Fear and Hope

I saw Godspell on Broadway just a few months after I’d been ordained.  I was listening to the soundtrack this week, hearing once again the story of Jesus’ life and ministry told through song.  There was John the Baptist, singing “Prepare ye the way of the Lord” to begin the show, and Jesus and the disciples (the ensemble) singing various teachings and texts—
you are the salt of the earth…
all good gifts around us are sent from heaven above…
o bless the Lord, my soul.
The music is upbeat, the tunes are catchy—they make you want to sing along.

And then comes the finale.  The music shifts to angry electric guitars and the drama progresses, as the disciples look on while Jesus is crucified and then dies.  The music pauses to mark the moment, and then a single voice begins to sing, slowly, mournfully, defiantly, “Long live God” over and over again.  The others begin to join in on this refrain, (“Long live God, long live God, long live God, long live God”).

The mood begins to change, as the themes from previous songs intertwine, and the ensemble sings:
We may not reach the ending
But we can start
Slowly but truly mending
Brick by brick, heart by heart
Now, maybe now
We start learning how
We can build a beautiful city
Yes, we can; Yes, we can
We can build a beautiful city
Not a city of angels
But we can build a city of man

At the end of these words, the tune is triumphant once again, returning to the melody and the lyrics that begin the show—“Prepare ye the way of the Lord.”  The next chapter has begun.  The disciples set out to continue the mission.

Following the way of Jesus means that we too join in this chorus, singing “Long live God”, “Prepare ye the way of the Lord”, and “We can build a beautiful city.” There are times when we sing it joyfully, times when we sing it mournfully, times when we sing it defiantly.  Following the way of Jesus means that we join God’s mission of newness, of renewal—of building this beautiful city, this glorious new heaven and earth—as we walk between fear and hope.

The Rev. Elizabeth Smith-Bartlett is the Associate Pastor at the Larchmont Avenue Church. This is an excerpt from her sermon on Nov

[1] “Beautiful City” from Godspell by Stephen Schwartz (http://www.letssingit.com/stephen-schwartz-lyrics-beautiful-city-updated-version-z22f5tb#ixzz4PqOtIsqM)

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Thanksgiving 2016


May we find ways to say Thank you not just with our lips, but also with our lives.

Paul Alcorn is the pastor of Bedford Presbyterian Church in Bedford Village, NY.

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Coming Down From the Mountain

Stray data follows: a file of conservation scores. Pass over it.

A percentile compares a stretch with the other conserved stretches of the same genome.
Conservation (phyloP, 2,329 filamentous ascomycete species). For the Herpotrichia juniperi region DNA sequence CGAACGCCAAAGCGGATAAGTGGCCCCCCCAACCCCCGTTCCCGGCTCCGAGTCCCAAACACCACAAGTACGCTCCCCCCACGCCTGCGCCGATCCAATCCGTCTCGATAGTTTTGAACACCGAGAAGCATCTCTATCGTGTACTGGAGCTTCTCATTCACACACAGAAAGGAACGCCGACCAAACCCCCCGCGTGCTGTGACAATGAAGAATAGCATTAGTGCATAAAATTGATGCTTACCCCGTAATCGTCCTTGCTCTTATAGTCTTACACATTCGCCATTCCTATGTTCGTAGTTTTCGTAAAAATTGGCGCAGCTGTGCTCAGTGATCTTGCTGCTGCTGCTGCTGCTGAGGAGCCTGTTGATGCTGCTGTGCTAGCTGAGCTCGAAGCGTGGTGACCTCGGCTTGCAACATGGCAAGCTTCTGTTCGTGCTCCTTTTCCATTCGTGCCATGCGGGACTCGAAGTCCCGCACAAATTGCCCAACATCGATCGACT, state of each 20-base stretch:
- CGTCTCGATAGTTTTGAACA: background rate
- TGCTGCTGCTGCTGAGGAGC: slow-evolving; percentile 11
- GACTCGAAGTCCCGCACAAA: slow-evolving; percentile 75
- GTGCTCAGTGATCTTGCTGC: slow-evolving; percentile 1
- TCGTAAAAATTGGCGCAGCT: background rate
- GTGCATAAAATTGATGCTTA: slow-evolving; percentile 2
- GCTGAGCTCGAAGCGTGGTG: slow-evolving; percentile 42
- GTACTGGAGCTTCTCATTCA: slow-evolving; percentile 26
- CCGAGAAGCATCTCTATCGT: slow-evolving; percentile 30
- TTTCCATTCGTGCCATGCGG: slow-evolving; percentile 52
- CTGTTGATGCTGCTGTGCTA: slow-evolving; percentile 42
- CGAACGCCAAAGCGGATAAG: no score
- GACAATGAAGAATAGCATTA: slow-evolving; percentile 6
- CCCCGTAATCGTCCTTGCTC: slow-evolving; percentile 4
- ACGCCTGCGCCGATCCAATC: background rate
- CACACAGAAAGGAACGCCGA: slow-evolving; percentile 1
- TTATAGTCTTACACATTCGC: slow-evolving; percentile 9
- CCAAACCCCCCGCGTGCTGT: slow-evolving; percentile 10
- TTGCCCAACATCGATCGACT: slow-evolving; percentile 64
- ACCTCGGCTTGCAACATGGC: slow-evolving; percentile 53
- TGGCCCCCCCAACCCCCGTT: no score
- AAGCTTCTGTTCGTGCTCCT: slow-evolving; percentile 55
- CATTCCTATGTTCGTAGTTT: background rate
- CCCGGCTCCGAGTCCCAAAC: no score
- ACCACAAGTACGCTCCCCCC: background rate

In high school, I worked weekends and summers in a climatology lab at Lamont-Doherty Geological Observatory, an outpost of Columbia University perched high atop the Palisades cliffs overlooking the Hudson.  It was a great gig.  One of my primary responsibilities was mapping cloud cover over the Arctic – which sounds a whole lot fancier than it was.  Mostly I colored, tapping into my very best kindergarten skill of staying inside the lines.

When it came time for college, I felt a call to ministry, but also wanted to explore in more depth the world of science in which I had been involved.  So I decided I would major in religion, and minor in geology.  Rock of Ages and rocks.  It made sense at the time.

I enrolled in Geology 101, and at the end of the term, we went on a field trip, exploring interesting geological formations throughout Pennsylvania. Now, I have never been particularly fond of heights, nor of falling, so this was a challenging expedition for me.  On the last day, we found ourselves trekking up a fairly steep hillside, and then descending a rather precipitous slope on the other side, covered with loose shale.

When the group returned to the bus, the professor began to take role call.  Panarotti?  Panarotti?  Has anyone seen Panarotti?

Well, at that moment, Panarotti was frozen in terror on the aforementioned slippery slope, clinging for dear life onto a sapling, unable to make my way down.  What I was able to make was one firm decision: a geology minor definitely was not in my future.  Because it really doesn’t matter how much you learn up on the mountain, if you can’t make your way down to share it.

I did manage to achieve that undergraduate degree in religion, though, and then, thirty years later, a Master of Divinity.  And curiously, I find that the same lesson learned on that Pennsylvania hillside is equally applicable when it comes to ministry. I cherished every minute of esoteric learning in divinity school, the chance to love the Lord with all my mind.  I’m proud that our denomination requires the study of biblical languages (despite the fact that learning Hebrew nearly pushed me, and my instructor, to the brink of insanity).  But, for the most part, those are mountaintop dialects, not spoken by many in the flatland.   More often than not, actual ministry calls you off of those peaks, and into the deepest and darkest valleys of peoples’ lives.  It calls you out of your head, and into your heart and gut, your hands and feet.  And you find yourself scrambling across many a scree-covered slope.